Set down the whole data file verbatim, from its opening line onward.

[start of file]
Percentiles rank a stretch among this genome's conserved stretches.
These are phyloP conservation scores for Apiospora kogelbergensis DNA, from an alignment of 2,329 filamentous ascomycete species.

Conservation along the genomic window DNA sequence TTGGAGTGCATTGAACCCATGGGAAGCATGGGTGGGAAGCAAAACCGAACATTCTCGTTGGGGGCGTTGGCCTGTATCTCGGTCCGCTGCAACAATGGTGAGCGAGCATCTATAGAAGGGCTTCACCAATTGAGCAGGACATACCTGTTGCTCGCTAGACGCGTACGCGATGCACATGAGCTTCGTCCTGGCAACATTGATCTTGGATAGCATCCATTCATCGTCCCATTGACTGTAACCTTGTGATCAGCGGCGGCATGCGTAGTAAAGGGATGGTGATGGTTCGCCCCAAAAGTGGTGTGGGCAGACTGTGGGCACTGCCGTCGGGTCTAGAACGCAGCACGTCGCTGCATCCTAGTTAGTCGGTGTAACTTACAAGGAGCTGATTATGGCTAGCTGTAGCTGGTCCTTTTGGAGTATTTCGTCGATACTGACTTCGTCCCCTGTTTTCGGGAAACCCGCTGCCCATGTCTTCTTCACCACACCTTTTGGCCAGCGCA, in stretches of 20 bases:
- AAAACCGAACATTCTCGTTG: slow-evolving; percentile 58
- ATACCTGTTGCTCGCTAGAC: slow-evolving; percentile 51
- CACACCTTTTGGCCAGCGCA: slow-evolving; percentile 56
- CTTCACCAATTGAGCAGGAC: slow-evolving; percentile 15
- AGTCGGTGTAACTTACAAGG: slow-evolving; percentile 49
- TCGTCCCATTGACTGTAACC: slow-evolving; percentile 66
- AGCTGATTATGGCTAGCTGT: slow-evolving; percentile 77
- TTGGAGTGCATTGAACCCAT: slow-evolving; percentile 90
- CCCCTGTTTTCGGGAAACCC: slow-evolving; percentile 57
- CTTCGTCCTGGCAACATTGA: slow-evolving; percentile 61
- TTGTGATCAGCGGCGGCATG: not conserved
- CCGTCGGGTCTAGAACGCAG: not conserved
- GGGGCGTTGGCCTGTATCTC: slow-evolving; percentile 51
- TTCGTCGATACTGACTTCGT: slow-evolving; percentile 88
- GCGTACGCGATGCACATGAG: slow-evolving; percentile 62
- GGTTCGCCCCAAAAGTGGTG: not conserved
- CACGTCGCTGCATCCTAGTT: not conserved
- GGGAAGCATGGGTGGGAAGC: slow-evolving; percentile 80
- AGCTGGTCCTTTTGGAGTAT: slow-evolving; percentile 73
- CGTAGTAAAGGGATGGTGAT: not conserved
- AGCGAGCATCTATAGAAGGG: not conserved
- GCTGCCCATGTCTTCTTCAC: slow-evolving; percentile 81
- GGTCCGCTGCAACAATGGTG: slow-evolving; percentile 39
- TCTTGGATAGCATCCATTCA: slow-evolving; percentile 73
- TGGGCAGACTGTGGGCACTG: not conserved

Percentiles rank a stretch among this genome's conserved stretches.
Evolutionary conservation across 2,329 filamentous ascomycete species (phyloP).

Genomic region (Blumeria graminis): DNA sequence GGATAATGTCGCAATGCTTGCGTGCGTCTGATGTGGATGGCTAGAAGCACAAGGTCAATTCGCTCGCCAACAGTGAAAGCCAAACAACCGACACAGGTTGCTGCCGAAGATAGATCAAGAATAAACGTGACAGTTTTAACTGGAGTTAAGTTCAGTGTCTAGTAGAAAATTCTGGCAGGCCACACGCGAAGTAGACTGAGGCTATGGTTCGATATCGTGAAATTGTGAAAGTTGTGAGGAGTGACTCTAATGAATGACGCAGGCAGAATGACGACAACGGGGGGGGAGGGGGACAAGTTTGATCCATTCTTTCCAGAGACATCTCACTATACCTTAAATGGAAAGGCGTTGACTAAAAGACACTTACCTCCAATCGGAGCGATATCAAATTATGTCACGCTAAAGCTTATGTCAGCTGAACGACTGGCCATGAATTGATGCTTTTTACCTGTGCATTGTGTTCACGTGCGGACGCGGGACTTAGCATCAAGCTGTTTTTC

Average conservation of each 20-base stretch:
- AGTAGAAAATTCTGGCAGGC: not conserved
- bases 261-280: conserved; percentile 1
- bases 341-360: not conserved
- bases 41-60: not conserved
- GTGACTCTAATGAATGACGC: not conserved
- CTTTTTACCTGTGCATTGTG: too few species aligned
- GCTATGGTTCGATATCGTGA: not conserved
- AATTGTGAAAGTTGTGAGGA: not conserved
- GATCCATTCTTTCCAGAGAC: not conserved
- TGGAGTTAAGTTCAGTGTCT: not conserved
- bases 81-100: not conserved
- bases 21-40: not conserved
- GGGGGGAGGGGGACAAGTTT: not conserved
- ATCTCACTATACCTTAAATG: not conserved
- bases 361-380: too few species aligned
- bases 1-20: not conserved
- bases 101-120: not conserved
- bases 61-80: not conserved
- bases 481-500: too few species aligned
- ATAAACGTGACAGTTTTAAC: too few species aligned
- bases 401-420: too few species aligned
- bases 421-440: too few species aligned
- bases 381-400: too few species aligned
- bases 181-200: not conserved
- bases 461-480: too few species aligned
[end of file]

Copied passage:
Percentiles rank a stretch among this genome's conserved stretches.
These are phyloP conservation scores for Apiospora kogelbergensis DNA, from an alignment of 2,329 filamentous ascomycete species.

Conservation along the genomic window DNA sequence TTGGAGTGCATTGAACCCATGGGAAGCATGGGTGGGAAGCAAAACCGAACATTCTCGTTGGGGGCGTTGGCCTGTATCTCGGTCCGCTGCAACAATGGTGAGCGAGCATCTATAGAAGGGCTTCACCAATTGAGCAGGACATACCTGTTGCTCGCTAGACGCGTACGCGATGCACATGAGCTTCGTCCTGGCAACATTGATCTTGGATAGCATCCATTCATCGTCCCATTGACTGTAACCTTGTGATCAGCGGCGGCATGCGTAGTAAAGGGATGGTGATGGTTCGCCCCAAAAGTGGTGTGGGCAGACTGTGGGCACTGCCGTCGGGTCTAGAACGCAGCACGTCGCTGCATCCTAGTTAGTCGGTGTAACTTACAAGGAGCTGATTATGGCTAGCTGTAGCTGGTCCTTTTGGAGTATTTCGTCGATACTGACTTCGTCCCCTGTTTTCGGGAAACCCGCTGCCCATGTCTTCTTCACCACACCTTTTGGCCAGCGCA, in stretches of 20 bases:
- AAAACCGAACATTCTCGTTG: slow-evolving; percentile 58
- ATACCTGTTGCTCGCTAGAC: slow-evolving; percentile 51
- CACACCTTTTGGCCAGCGCA: slow-evolving; percentile 56
- CTTCACCAATTGAGCAGGAC: slow-evolving; percentile 15
- AGTCGGTGTAACTTACAAGG: slow-evolving; percentile 49
- TCGTCCCATTGACTGTAACC: slow-evolving; percentile 66
- AGCTGATTATGGCTAGCTGT: slow-evolving; percentile 77
- TTGGAGTGCATTGAACCCAT: slow-evolving; percentile 90
- CCCCTGTTTTCGGGAAACCC: slow-evolving; percentile 57
- CTTCGTCCTGGCAACATTGA: slow-evolving; percentile 61
- TTGTGATCAGCGGCGGCATG: not conserved
- CCGTCGGGTCTAGAACGCAG: not conserved
- GGGGCGTTGGCCTGTATCTC: slow-evolving; percentile 51
- TTCGTCGATACTGACTTCGT: slow-evolving; percentile 88
- GCGTACGCGATGCACATGAG: slow-evolving; percentile 62
- GGTTCGCCCCAAAAGTGGTG: not conserved
- CACGTCGCTGCATCCTAGTT: not conserved
- GGGAAGCATGGGTGGGAAGC: slow-evolving; percentile 80
- AGCTGGTCCTTTTGGAGTAT: slow-evolving; percentile 73
- CGTAGTAAAGGGATGGTGAT: not conserved
- AGCGAGCATCTATAGAAGGG: not conserved
- GCTGCCCATGTCTTCTTCAC: slow-evolving; percentile 81
- GGTCCGCTGCAACAATGGTG: slow-evolving; percentile 39
- TCTTGGATAGCATCCATTCA: slow-evolving; percentile 73
- TGGGCAGACTGTGGGCACTG: not conserved

Percentiles rank a stretch among this genome's conserved stretches.
Evolutionary conservation across 2,329 filamentous ascomycete species (phyloP).

Genomic region (Blumeria graminis): DNA sequence GGATAATGTCGCAATGCTTGCGTGCGTCTGATGTGGATGGCTAGAAGCACAAGGTCAATTCGCTCGCCAACAGTGAAAGCCAAACAACCGACACAGGTTGCTGCCGAAGATAGATCAAGAATAAACGTGACAGTTTTAACTGGAGTTAAGTTCAGTGTCTAGTAGAAAATTCTGGCAGGCCACACGCGAAGTAGACTGAGGCTATGGTTCGATATCGTGAAATTGTGAAAGTTGTGAGGAGTGACTCTAATGAATGACGCAGGCAGAATGACGACAACGGGGGGGGAGGGGGACAAGTTTGATCCATTCTTTCCAGAGACATCTCACTATACCTTAAATGGAAAGGCGTTGACTAAAAGACACTTACCTCCAATCGGAGCGATATCAAATTATGTCACGCTAAAGCTTATGTCAGCTGAACGACTGGCCATGAATTGATGCTTTTTACCTGTGCATTGTGTTCACGTGCGGACGCGGGACTTAGCATCAAGCTGTTTTTC

Average conservation of each 20-base stretch:
- AGTAGAAAATTCTGGCAGGC: not conserved
- bases 261-280: conserved; percentile 1
- bases 341-360: not conserved
- bases 41-60: not conserved
- GTGACTCTAATGAATGACGC: not conserved
- CTTTTTACCTGTGCATTGTG: too few species aligned
- GCTATGGTTCGATATCGTGA: not conserved
- AATTGTGAAAGTTGTGAGGA: not conserved
- GATCCATTCTTTCCAGAGAC: not conserved
- TGGAGTTAAGTTCAGTGTCT: not conserved
- bases 81-100: not conserved
- bases 21-40: not conserved
- GGGGGGAGGGGGACAAGTTT: not conserved
- ATCTCACTATACCTTAAATG: not conserved
- bases 361-380: too few species aligned
- bases 1-20: not conserved
- bases 101-120: not conserved
- bases 61-80: not conserved
- bases 481-500: too few species aligned
- ATAAACGTGACAGTTTTAAC: too few species aligned
- bases 401-420: too few species aligned
- bases 421-440: too few species aligned
- bases 381-400: too few species aligned
- bases 181-200: not conserved
- bases 461-480: too few species aligned